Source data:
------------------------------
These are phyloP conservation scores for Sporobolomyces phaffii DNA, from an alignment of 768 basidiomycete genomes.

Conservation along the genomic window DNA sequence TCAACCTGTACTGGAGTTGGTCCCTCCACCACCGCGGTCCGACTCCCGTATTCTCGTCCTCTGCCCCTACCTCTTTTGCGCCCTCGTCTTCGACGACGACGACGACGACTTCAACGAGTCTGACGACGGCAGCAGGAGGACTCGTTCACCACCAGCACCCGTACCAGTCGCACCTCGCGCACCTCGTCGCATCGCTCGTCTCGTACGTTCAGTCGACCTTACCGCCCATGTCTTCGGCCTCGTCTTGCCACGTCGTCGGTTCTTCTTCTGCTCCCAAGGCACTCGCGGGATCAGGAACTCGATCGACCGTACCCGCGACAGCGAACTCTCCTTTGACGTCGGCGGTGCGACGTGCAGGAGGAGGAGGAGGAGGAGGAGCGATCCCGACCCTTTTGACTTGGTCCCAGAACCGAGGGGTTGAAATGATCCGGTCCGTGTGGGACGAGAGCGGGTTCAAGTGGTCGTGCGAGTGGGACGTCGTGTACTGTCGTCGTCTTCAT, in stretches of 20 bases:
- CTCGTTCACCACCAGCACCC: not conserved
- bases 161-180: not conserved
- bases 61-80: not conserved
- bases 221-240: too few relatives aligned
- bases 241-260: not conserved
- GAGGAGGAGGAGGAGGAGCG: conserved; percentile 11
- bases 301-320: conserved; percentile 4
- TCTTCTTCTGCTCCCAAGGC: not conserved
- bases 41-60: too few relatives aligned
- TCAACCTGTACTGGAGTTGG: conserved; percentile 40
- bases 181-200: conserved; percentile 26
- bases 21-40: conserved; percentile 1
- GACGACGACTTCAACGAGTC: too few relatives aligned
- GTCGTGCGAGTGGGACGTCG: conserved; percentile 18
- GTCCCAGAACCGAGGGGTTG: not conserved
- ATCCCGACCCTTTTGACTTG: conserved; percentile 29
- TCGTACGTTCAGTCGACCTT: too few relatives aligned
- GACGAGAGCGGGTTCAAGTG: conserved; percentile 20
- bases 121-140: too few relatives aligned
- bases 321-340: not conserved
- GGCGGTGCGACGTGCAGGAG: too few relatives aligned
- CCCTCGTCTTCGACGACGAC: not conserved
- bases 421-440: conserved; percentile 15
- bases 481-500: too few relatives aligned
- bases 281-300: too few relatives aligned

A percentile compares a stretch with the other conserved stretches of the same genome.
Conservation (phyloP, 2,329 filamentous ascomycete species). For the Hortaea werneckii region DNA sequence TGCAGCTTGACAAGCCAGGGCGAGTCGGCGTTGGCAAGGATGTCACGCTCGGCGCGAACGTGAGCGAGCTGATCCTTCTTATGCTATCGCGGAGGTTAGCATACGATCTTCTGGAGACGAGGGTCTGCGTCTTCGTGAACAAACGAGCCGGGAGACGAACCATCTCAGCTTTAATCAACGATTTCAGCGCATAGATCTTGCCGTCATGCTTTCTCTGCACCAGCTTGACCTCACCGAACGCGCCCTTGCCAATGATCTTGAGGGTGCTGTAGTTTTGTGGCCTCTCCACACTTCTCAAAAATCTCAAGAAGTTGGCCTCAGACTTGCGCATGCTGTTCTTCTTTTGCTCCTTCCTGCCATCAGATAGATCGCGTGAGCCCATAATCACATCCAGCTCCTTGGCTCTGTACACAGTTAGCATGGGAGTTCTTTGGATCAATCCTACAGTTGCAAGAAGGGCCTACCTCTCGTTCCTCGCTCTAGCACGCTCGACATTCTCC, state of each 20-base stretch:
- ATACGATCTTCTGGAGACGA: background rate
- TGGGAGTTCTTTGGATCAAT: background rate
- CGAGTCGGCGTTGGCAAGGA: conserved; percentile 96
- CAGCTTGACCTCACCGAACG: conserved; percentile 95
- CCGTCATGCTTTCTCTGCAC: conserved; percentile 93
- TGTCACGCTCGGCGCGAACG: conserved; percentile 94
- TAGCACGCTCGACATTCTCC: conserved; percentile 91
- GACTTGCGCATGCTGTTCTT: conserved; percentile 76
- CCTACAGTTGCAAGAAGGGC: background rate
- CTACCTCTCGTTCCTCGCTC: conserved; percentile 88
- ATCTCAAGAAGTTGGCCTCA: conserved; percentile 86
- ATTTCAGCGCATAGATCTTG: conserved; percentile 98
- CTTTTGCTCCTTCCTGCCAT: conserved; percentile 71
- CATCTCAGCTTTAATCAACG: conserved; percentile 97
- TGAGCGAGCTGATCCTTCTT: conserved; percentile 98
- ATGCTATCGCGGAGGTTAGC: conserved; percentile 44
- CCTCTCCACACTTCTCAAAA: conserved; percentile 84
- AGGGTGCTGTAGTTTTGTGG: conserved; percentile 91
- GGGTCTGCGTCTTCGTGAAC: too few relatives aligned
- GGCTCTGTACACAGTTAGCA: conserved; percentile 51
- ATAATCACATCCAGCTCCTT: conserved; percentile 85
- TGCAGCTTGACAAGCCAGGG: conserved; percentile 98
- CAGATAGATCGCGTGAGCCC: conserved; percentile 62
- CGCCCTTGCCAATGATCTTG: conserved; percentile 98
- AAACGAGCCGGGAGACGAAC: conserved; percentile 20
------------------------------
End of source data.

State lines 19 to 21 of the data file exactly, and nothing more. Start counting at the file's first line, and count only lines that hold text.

- TCGTACGTTCAGTCGACCTT: too few relatives aligned
- GACGAGAGCGGGTTCAAGTG: conserved; percentile 20
- bases 121-140: too few relatives aligned